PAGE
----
But Sage Karam's racing career was just beginning, not ending. He started to compete at a local karting track, and quickly won some club championships. At 7 he made his first waves on the national karting scene, winning a national championship in the kid kart division at the finals in Las Vegas.
Thirty-five national karting championships later, Sage Karam is now competing on the first step of the Indy Racing League's 'Road to Indy' driver development program, driving a formula car powered by a Mazda engine in the USF2000 National Championship.
And who is his team owner? None other than one of those famous neighbors, Michael Andretti.
Unlike the character Kevin Costner played in the movie, Ray Kinsella, Sage Karam already appreciates the sacrifices his parents have made for him. He doesn't have to wait for Father's Day to acknowledge the special bond he and his dad developed through countless hours on the road and at racetracks around the country.
"It's going to be very special to be in Iowa with my dad on Father's Day," he said. "He drove me to kart races all over the country in that pickup truck. I remember sleeping in that truck when we couldn't afford hotels. Karting was real tough on our money situation too, but my parents always found a way to get me to the races. I don't think my parents will ever realize how much I appreciate what they did for me."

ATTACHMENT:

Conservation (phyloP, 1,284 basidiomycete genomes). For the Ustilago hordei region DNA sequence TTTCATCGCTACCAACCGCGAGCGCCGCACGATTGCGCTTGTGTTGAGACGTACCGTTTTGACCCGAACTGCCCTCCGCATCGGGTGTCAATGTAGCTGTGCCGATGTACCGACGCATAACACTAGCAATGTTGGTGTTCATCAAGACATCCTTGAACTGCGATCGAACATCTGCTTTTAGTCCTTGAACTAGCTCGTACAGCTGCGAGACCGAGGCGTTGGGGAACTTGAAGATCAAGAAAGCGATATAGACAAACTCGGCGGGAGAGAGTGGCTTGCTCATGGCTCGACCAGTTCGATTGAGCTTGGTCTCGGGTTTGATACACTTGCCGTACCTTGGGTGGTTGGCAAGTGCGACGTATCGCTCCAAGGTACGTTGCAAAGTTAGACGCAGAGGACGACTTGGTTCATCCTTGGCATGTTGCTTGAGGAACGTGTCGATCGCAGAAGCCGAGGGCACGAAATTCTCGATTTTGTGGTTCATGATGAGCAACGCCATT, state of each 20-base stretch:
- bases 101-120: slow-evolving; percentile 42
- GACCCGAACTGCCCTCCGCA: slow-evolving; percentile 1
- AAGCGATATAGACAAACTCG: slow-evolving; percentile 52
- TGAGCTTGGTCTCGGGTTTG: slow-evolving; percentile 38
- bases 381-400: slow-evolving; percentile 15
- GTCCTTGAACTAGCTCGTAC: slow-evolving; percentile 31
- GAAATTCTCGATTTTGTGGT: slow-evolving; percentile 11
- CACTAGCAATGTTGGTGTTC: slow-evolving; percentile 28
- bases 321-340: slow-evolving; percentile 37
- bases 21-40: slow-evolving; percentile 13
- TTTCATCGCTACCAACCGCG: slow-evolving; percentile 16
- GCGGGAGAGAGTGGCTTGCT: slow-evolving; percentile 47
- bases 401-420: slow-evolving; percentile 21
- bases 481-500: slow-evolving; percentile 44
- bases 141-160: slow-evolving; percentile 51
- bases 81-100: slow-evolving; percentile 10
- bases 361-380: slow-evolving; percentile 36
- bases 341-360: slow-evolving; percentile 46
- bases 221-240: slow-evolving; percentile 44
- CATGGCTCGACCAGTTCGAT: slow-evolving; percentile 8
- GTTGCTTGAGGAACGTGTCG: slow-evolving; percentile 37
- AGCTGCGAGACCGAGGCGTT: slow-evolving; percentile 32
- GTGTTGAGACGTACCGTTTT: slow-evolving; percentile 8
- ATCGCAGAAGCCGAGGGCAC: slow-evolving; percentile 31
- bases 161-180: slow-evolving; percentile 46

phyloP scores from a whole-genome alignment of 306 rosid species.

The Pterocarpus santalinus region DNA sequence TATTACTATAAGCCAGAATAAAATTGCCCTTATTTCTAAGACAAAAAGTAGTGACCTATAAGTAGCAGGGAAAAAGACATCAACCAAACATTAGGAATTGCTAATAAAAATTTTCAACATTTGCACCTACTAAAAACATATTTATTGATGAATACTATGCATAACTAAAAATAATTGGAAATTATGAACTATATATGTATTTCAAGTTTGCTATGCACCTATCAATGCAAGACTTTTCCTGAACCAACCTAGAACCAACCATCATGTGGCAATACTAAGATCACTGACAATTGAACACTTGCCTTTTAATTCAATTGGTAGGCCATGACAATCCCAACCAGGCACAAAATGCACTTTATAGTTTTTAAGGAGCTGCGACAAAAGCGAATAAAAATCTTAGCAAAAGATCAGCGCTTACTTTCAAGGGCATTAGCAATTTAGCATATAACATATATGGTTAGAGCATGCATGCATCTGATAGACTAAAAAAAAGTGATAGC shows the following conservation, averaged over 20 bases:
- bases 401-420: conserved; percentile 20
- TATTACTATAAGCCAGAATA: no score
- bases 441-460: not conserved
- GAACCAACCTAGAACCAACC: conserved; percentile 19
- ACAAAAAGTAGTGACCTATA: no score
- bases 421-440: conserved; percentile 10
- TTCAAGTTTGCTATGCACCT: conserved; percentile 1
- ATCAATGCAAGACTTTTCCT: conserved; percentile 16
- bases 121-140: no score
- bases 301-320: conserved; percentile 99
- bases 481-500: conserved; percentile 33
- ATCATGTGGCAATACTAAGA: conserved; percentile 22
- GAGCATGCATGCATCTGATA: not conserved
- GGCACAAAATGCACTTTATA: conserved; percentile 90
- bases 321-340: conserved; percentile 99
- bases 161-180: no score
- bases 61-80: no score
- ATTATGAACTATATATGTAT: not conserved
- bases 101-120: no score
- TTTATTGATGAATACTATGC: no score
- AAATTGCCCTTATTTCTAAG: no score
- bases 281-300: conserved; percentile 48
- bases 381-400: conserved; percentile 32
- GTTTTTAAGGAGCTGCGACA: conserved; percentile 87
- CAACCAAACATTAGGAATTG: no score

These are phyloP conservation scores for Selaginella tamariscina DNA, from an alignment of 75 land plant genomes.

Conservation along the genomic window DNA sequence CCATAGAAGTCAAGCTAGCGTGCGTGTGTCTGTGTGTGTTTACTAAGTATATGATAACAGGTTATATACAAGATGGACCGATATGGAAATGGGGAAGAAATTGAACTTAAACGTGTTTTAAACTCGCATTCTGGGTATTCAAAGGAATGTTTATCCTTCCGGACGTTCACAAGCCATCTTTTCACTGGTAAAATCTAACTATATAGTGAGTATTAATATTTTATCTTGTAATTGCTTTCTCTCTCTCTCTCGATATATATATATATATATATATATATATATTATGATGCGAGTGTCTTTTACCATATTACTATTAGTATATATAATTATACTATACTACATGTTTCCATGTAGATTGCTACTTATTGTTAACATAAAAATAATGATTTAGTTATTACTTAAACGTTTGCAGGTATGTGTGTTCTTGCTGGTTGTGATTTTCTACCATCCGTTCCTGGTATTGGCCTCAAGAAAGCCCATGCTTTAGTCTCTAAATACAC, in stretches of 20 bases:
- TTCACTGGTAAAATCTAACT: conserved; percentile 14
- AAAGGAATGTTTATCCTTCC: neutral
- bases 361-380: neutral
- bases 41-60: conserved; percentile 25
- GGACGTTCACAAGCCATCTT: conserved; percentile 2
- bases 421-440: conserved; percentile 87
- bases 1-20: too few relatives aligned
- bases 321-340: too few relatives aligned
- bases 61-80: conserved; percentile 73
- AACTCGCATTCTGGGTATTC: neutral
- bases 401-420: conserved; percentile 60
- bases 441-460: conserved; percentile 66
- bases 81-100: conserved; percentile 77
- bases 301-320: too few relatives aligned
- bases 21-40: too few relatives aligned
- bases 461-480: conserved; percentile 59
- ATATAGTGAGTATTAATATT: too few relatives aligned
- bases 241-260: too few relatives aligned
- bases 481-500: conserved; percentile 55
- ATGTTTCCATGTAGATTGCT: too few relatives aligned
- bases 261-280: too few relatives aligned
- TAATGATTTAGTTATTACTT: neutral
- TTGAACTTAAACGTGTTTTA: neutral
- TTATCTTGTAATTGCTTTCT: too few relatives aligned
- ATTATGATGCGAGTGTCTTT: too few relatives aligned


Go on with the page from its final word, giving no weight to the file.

"It's unbelievable how much we were inspired by the Andrettis, and now Sage is driving for Michael," Jody Karam said. "It's kind of magical how the whole thing unfolded. I think even Michael is amazed how Sage evolved from that little kid in the field to the driver he has become today."
The Karams admit that there have been times when it would have been easy to leave racing.
"In the movie, Ray's brother-in-law wants him to sell the farm and the ball field so he doesn't go bankrupt and lose everything," Jody Karam noted. "We've lived those times in reality. But Ray never listened to the doubters and he continued to build the field. He followed the dream. I have never had a doubt that Sage will make it in racing."
Just like the movie, it's all about going the distance.
Sage Karam will be in the red Andretti Autosport No. 8 sponsored by the Michael Fux Foundation and Comfort Revolution when the USF2000 cars take to Iowa Speedway's 0.875-mile tri-oval this weekend. He and his fellow competitors will practice at 11:30 a.m., 2 p.m. and 7:30 p.m. on Friday before qualifying is held at 9 a.m. Saturday. Their race is slated to get the green flag at 3:35 p.m. Saturday afternoon, right before qualifying for the IZOD IndyCar Series. A Star Mazda race and a Firestone Indy Lights race follow on Saturday's schedule, while Sunday is reserved for the headlining IndyCar event, the Iowa Corn Indy 250 presented by Pioneer, which starts at noon.
Live timing and scoring of the USF2000 race as well as live streaming video coverage are planned for the series' Web site at usf2000.com and indycar.com.
In addition to being part of the IRL's 'Road to Indy' ladder system, the USF2000 National Championship is part of the MAZDASPEED Motorsports driver development program.